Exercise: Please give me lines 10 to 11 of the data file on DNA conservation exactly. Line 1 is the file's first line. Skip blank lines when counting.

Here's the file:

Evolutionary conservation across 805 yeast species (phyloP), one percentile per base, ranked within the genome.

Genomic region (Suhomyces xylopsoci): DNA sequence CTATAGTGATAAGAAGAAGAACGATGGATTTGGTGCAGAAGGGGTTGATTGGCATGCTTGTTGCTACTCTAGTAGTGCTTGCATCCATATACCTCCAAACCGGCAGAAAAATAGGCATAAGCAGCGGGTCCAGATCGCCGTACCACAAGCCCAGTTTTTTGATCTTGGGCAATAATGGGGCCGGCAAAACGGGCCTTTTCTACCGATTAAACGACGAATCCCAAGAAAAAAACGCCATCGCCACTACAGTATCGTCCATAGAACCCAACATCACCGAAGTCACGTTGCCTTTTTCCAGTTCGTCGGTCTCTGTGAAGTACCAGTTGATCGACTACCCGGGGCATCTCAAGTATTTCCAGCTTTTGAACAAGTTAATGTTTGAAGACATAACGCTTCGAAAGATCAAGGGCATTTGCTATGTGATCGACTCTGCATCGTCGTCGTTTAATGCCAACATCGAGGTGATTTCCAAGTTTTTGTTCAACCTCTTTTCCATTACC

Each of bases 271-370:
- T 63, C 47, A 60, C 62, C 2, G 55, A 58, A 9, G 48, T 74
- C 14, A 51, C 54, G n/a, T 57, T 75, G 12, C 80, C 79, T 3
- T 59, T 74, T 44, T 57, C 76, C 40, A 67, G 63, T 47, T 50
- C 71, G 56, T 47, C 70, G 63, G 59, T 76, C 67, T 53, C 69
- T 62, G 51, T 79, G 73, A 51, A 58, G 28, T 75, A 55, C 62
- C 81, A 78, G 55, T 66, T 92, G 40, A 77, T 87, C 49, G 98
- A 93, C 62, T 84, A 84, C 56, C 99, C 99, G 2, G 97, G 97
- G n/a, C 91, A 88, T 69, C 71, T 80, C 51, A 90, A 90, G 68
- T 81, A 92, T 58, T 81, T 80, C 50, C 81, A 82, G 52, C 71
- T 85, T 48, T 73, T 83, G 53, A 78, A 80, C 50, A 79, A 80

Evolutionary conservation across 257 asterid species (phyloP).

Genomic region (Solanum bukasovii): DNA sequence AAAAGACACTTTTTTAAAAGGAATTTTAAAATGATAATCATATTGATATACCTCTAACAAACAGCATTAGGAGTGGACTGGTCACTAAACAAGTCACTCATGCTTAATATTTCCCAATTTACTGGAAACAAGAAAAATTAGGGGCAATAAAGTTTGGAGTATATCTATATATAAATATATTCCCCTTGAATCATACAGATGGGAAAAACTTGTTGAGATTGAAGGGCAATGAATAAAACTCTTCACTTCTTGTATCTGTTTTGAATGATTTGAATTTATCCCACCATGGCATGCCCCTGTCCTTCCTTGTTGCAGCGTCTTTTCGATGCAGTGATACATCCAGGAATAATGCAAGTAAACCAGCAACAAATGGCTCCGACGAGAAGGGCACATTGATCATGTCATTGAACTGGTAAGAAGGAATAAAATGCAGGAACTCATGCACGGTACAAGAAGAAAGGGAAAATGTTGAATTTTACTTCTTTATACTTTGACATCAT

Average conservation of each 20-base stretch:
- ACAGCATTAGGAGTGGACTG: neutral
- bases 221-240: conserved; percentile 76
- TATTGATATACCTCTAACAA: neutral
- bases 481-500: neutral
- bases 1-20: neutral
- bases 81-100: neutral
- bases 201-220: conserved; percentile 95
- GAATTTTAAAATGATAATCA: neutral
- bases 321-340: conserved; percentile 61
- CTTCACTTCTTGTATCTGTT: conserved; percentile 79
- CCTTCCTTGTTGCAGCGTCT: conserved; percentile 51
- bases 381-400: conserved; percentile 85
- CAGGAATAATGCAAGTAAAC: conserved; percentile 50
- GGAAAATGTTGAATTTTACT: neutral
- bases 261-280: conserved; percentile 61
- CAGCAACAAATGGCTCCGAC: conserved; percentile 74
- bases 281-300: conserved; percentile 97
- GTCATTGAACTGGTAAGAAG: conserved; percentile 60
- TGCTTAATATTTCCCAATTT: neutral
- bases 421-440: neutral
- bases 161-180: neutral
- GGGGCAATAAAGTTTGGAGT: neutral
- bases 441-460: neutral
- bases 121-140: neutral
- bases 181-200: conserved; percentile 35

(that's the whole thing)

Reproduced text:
- A 93, C 62, T 84, A 84, C 56, C 99, C 99, G 2, G 97, G 97
- G n/a, C 91, A 88, T 69, C 71, T 80, C 51, A 90, A 90, G 68